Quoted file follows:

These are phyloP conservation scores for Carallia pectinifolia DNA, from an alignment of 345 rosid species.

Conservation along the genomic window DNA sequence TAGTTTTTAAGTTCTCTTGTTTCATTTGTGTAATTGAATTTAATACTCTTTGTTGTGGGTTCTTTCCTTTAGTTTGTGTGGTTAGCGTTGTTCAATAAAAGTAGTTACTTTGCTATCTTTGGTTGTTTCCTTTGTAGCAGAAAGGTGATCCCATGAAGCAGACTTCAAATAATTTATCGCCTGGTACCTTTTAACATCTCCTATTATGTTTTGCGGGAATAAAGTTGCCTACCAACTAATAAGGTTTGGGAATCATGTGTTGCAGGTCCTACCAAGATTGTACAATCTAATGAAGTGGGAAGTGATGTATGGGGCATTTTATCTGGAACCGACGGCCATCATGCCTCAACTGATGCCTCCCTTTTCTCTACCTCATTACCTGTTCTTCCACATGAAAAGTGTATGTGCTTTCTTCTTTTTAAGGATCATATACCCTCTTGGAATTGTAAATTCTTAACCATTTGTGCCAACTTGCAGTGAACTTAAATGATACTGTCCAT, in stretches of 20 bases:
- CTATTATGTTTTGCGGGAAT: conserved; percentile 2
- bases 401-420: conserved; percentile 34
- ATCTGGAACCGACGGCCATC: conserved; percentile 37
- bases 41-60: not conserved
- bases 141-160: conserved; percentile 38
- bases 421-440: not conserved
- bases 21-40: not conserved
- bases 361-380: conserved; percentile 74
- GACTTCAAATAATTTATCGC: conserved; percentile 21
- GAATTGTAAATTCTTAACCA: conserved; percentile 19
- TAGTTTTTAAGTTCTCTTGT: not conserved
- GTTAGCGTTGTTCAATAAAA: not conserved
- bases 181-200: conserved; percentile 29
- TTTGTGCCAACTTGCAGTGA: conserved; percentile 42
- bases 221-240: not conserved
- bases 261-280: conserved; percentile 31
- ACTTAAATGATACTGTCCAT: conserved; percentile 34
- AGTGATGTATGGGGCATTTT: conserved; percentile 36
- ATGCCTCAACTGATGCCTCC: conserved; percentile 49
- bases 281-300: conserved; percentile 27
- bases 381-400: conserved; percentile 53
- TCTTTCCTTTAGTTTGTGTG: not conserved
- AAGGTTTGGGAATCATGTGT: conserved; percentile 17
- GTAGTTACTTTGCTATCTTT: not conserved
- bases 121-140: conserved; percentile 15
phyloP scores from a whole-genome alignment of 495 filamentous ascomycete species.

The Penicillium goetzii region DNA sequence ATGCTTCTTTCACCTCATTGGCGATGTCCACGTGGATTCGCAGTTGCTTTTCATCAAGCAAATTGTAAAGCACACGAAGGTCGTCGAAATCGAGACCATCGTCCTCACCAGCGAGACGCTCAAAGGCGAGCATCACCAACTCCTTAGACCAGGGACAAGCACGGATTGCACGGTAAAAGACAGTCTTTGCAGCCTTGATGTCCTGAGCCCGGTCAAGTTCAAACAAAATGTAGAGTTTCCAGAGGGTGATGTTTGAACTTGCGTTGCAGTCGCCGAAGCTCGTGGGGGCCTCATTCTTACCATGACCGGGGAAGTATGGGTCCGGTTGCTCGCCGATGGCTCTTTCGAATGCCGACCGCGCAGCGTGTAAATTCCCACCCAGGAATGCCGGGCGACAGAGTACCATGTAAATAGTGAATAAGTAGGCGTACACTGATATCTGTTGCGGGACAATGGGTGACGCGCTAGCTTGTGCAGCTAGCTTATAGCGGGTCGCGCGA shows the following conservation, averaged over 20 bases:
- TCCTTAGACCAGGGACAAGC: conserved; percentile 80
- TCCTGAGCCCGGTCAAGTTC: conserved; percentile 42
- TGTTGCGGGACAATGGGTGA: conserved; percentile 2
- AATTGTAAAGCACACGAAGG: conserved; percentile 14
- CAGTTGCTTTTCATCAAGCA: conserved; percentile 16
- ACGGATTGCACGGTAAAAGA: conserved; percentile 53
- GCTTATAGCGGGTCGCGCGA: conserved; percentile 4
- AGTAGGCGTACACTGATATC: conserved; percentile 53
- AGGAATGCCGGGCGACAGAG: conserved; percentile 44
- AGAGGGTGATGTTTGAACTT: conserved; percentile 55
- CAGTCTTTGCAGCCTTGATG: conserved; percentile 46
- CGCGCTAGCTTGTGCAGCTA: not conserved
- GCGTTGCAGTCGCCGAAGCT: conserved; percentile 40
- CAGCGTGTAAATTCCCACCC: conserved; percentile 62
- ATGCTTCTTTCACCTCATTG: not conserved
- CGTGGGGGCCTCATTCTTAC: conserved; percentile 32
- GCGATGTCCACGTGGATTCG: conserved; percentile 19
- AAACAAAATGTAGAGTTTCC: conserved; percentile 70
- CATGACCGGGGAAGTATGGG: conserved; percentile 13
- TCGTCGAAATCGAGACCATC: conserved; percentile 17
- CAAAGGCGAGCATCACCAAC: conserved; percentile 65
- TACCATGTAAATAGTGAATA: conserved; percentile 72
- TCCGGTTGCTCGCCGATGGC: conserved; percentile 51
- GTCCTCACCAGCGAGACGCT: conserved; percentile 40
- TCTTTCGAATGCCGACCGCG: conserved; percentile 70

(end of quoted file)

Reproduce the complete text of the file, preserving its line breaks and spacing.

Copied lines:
These are phyloP conservation scores for Carallia pectinifolia DNA, from an alignment of 345 rosid species.

Conservation along the genomic window DNA sequence TAGTTTTTAAGTTCTCTTGTTTCATTTGTGTAATTGAATTTAATACTCTTTGTTGTGGGTTCTTTCCTTTAGTTTGTGTGGTTAGCGTTGTTCAATAAAAGTAGTTACTTTGCTATCTTTGGTTGTTTCCTTTGTAGCAGAAAGGTGATCCCATGAAGCAGACTTCAAATAATTTATCGCCTGGTACCTTTTAACATCTCCTATTATGTTTTGCGGGAATAAAGTTGCCTACCAACTAATAAGGTTTGGGAATCATGTGTTGCAGGTCCTACCAAGATTGTACAATCTAATGAAGTGGGAAGTGATGTATGGGGCATTTTATCTGGAACCGACGGCCATCATGCCTCAACTGATGCCTCCCTTTTCTCTACCTCATTACCTGTTCTTCCACATGAAAAGTGTATGTGCTTTCTTCTTTTTAAGGATCATATACCCTCTTGGAATTGTAAATTCTTAACCATTTGTGCCAACTTGCAGTGAACTTAAATGATACTGTCCAT, in stretches of 20 bases:
- CTATTATGTTTTGCGGGAAT: conserved; percentile 2
- bases 401-420: conserved; percentile 34
- ATCTGGAACCGACGGCCATC: conserved; percentile 37
- bases 41-60: not conserved
- bases 141-160: conserved; percentile 38
- bases 421-440: not conserved
- bases 21-40: not conserved
- bases 361-380: conserved; percentile 74
- GACTTCAAATAATTTATCGC: conserved; percentile 21
- GAATTGTAAATTCTTAACCA: conserved; percentile 19
- TAGTTTTTAAGTTCTCTTGT: not conserved
- GTTAGCGTTGTTCAATAAAA: not conserved
- bases 181-200: conserved; percentile 29
- TTTGTGCCAACTTGCAGTGA: conserved; percentile 42
- bases 221-240: not conserved
- bases 261-280: conserved; percentile 31
- ACTTAAATGATACTGTCCAT: conserved; percentile 34
- AGTGATGTATGGGGCATTTT: conserved; percentile 36
- ATGCCTCAACTGATGCCTCC: conserved; percentile 49
- bases 281-300: conserved; percentile 27
- bases 381-400: conserved; percentile 53
- TCTTTCCTTTAGTTTGTGTG: not conserved
- AAGGTTTGGGAATCATGTGT: conserved; percentile 17
- GTAGTTACTTTGCTATCTTT: not conserved
- bases 121-140: conserved; percentile 15
phyloP scores from a whole-genome alignment of 495 filamentous ascomycete species.

The Penicillium goetzii region DNA sequence ATGCTTCTTTCACCTCATTGGCGATGTCCACGTGGATTCGCAGTTGCTTTTCATCAAGCAAATTGTAAAGCACACGAAGGTCGTCGAAATCGAGACCATCGTCCTCACCAGCGAGACGCTCAAAGGCGAGCATCACCAACTCCTTAGACCAGGGACAAGCACGGATTGCACGGTAAAAGACAGTCTTTGCAGCCTTGATGTCCTGAGCCCGGTCAAGTTCAAACAAAATGTAGAGTTTCCAGAGGGTGATGTTTGAACTTGCGTTGCAGTCGCCGAAGCTCGTGGGGGCCTCATTCTTACCATGACCGGGGAAGTATGGGTCCGGTTGCTCGCCGATGGCTCTTTCGAATGCCGACCGCGCAGCGTGTAAATTCCCACCCAGGAATGCCGGGCGACAGAGTACCATGTAAATAGTGAATAAGTAGGCGTACACTGATATCTGTTGCGGGACAATGGGTGACGCGCTAGCTTGTGCAGCTAGCTTATAGCGGGTCGCGCGA shows the following conservation, averaged over 20 bases:
- TCCTTAGACCAGGGACAAGC: conserved; percentile 80
- TCCTGAGCCCGGTCAAGTTC: conserved; percentile 42
- TGTTGCGGGACAATGGGTGA: conserved; percentile 2
- AATTGTAAAGCACACGAAGG: conserved; percentile 14
- CAGTTGCTTTTCATCAAGCA: conserved; percentile 16
- ACGGATTGCACGGTAAAAGA: conserved; percentile 53
- GCTTATAGCGGGTCGCGCGA: conserved; percentile 4
- AGTAGGCGTACACTGATATC: conserved; percentile 53
- AGGAATGCCGGGCGACAGAG: conserved; percentile 44
- AGAGGGTGATGTTTGAACTT: conserved; percentile 55
- CAGTCTTTGCAGCCTTGATG: conserved; percentile 46
- CGCGCTAGCTTGTGCAGCTA: not conserved
- GCGTTGCAGTCGCCGAAGCT: conserved; percentile 40
- CAGCGTGTAAATTCCCACCC: conserved; percentile 62
- ATGCTTCTTTCACCTCATTG: not conserved
- CGTGGGGGCCTCATTCTTAC: conserved; percentile 32
- GCGATGTCCACGTGGATTCG: conserved; percentile 19
- AAACAAAATGTAGAGTTTCC: conserved; percentile 70
- CATGACCGGGGAAGTATGGG: conserved; percentile 13
- TCGTCGAAATCGAGACCATC: conserved; percentile 17
- CAAAGGCGAGCATCACCAAC: conserved; percentile 65
- TACCATGTAAATAGTGAATA: conserved; percentile 72
- TCCGGTTGCTCGCCGATGGC: conserved; percentile 51
- GTCCTCACCAGCGAGACGCT: conserved; percentile 40
- TCTTTCGAATGCCGACCGCG: conserved; percentile 70